To be fair, order number 1650 gave Palestinians six months to get their act in order. However, few Palestinians were even aware of this military order until an Israeli reporter quoted Israeli human rights organisations saying that the six months are to expire on April 13, putting tens of thousands of Palestinians in danger of imprisonment, fine and deportation.

Deportations are not new, of course, even though the Israelis have not been using them directly.

The Israeli human rights organisation B’tselem says that Palestinians from the occupied territories are deported pursuant to the authority of regulation 112 of the Defence (Emergency) Regulations, 1945. This regulation authorises the regional commander “to make an order under his hand, requiring any person to leave and remain out of Palestine”.

The emergency regulations were called “Nazi” by Menachem Begin.

The regulation was rescinded within Israel in 1979, but remains in force in the occupied territories. According to B’tselem, from the beginning of the Israeli occupation, in 1967, to 1992, when Israel ceased deportations, 1,522 Palestinians were deported from the occupied territories. None of the deportees had been charged with a criminal offence, nor tried and convicted. By law, they must therefore be considered innocent of any offence.

While public deportation had stopped in 1992, a much more sinister plan was implemented, that of transfer, whereby Palestinians are “encouraged” to leave and not return by use of various administrative orders, such as this latest order. Ironically, this infiltration order does not apply to Jewish settlers who are indeed infiltrating into Palestinian territories, nor does it apply to Jewish settlers residing in the so called “outposts” that have not been even authorised officially by the occupying state of Israel.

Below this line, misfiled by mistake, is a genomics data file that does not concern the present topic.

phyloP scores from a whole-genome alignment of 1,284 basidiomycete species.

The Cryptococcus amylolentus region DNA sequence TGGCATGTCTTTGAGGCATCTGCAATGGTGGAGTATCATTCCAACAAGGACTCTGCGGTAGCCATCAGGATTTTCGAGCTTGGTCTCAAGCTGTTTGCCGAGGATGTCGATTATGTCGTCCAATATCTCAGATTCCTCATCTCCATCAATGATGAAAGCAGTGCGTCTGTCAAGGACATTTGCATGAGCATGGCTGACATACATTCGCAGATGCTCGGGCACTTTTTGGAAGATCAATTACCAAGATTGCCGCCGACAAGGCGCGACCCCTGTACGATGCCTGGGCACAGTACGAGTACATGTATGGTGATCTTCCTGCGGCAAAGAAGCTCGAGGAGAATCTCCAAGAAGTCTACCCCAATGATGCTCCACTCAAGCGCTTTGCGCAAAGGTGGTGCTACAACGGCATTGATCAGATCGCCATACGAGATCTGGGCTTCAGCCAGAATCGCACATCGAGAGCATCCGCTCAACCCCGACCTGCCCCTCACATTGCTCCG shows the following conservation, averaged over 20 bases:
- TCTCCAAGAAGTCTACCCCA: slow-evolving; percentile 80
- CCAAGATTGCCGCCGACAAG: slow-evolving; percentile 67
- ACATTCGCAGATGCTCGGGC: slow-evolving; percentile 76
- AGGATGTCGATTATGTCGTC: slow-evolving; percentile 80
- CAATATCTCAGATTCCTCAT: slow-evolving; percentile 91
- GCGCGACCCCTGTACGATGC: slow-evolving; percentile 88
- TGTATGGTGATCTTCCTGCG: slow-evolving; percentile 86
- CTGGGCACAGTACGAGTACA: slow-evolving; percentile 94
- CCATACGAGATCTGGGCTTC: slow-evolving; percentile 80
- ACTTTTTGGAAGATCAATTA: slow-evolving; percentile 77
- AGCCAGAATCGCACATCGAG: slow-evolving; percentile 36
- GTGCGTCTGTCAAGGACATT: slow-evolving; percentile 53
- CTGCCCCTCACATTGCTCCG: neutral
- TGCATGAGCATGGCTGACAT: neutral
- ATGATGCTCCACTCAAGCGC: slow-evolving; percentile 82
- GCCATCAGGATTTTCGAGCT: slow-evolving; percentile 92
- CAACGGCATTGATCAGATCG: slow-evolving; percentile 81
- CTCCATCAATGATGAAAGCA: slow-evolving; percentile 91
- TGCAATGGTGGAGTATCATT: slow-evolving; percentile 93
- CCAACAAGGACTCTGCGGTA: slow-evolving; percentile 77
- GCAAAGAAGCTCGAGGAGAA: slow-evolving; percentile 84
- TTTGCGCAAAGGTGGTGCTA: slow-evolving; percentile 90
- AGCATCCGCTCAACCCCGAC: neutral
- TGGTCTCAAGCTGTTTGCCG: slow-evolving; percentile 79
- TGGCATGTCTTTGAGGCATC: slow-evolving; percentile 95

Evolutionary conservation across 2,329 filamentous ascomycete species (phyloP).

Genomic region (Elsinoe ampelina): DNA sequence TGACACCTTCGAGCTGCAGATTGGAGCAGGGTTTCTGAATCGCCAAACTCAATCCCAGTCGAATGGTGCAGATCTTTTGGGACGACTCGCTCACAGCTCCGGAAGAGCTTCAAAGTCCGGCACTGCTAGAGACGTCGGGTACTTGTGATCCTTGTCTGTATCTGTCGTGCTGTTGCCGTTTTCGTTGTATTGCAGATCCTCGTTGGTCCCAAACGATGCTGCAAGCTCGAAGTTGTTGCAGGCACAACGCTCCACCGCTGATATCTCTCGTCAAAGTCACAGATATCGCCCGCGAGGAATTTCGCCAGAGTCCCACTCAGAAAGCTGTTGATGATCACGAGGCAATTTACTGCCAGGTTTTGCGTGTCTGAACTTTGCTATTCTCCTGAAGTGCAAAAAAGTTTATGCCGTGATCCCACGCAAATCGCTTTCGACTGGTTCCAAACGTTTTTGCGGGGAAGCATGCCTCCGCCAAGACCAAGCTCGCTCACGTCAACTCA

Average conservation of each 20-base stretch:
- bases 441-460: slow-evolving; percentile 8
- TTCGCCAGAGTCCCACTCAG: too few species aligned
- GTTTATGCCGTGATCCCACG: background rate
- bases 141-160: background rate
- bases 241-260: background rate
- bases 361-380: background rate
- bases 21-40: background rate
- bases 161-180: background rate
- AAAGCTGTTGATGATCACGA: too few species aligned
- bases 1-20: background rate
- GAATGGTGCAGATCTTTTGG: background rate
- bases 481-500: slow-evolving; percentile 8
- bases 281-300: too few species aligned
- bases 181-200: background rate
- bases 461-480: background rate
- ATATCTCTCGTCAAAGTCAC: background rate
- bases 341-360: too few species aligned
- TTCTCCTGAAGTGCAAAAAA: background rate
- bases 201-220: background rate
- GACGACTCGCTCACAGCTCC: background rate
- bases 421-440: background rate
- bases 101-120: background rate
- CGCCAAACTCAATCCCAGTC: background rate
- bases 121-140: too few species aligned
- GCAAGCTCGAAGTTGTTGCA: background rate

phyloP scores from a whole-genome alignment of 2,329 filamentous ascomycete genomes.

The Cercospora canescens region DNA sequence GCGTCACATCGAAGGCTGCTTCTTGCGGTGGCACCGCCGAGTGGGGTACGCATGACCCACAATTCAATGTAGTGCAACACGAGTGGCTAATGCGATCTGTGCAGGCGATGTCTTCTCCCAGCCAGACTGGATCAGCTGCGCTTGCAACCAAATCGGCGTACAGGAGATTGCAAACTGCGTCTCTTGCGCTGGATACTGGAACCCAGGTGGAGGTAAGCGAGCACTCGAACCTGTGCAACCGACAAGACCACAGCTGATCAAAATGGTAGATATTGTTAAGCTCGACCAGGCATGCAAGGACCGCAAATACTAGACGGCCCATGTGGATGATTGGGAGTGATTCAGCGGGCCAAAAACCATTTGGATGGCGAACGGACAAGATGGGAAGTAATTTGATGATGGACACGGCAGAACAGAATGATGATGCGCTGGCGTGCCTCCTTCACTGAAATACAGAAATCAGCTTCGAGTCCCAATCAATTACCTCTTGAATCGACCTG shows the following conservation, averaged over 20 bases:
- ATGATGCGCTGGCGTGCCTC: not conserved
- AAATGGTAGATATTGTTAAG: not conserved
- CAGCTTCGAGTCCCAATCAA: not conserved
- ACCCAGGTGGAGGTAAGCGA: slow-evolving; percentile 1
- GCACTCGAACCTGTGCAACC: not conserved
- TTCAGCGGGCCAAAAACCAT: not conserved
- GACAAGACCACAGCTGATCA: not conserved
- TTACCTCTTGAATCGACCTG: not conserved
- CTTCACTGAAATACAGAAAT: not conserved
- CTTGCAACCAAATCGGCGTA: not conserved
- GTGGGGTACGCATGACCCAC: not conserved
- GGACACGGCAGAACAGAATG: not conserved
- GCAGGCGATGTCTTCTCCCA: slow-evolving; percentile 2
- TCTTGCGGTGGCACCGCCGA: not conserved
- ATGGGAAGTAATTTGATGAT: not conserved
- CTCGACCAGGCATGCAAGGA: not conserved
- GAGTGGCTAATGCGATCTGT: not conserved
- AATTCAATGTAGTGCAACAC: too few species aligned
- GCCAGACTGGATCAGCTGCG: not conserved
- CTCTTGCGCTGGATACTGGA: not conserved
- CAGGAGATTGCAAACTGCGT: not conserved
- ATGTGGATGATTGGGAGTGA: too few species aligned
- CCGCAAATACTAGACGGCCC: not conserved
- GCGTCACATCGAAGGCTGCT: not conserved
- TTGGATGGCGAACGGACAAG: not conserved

In the Monday summit in Washington, His Majesty King Abdullah and US President Barack Obama agreed that both Israelis and Palestinians should avoid actions that undermine chances of reviving stalled peace talks, according to the White House.

In the past few months, we have seen clear evidence that Israel is undermining peace by building Jewish settlements in occupied territories, in defiance of the roadmap and commitments made to the US administration. Now the Israelis are showing that the original Zionist theory of lusting for the land, without its people, continues to be the main pillar of this right-wing Israeli government.

If Obama and his advisers are genuinely interested in this issue, they do not need to send an envoy all the way to the Middle East. Obama, his secretary of state or his national security adviser need only go across town in Washington, DC to get details. The man who had the power to make laws in the occupied territories and who signed military order 1650, Major General Shamni, has been the military attaché at the Israeli embassy since November 2009.

No responses yet

Comments RSS

Leave a Reply

You must be logged in to post a comment.